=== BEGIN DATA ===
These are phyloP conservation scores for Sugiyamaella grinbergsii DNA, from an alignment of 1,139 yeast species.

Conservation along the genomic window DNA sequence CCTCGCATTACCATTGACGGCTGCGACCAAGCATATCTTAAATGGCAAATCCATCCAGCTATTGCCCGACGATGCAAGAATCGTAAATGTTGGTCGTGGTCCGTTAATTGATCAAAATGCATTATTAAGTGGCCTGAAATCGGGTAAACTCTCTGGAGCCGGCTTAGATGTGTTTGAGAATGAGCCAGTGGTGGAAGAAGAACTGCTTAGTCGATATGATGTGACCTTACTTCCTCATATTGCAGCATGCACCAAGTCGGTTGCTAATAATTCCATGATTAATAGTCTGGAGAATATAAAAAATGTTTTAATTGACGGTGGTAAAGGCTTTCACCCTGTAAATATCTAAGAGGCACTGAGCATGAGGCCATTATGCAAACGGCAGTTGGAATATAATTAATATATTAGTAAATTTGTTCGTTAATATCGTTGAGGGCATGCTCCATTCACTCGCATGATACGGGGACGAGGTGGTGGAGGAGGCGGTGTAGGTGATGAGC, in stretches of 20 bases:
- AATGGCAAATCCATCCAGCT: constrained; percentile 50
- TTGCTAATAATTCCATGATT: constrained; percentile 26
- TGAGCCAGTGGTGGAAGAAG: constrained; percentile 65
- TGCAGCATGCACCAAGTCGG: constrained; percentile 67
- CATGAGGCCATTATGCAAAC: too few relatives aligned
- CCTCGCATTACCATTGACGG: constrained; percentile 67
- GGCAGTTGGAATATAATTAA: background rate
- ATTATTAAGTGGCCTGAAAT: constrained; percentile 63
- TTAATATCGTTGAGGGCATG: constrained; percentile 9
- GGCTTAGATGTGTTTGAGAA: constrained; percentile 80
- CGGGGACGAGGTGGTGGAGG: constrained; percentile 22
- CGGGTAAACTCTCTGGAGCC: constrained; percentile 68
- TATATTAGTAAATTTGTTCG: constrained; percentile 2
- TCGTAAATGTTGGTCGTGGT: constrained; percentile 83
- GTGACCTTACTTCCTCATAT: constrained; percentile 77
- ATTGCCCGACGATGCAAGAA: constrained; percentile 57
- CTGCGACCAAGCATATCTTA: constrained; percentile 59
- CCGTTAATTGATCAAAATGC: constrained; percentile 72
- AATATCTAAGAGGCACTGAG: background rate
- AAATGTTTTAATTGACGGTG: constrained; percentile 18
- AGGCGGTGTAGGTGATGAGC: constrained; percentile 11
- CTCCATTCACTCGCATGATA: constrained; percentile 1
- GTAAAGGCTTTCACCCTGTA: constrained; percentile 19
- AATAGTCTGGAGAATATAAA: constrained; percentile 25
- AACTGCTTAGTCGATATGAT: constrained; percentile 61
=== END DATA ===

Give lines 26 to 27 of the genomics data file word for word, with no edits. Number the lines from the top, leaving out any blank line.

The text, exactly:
- AATAGTCTGGAGAATATAAA: constrained; percentile 25
- AACTGCTTAGTCGATATGAT: constrained; percentile 61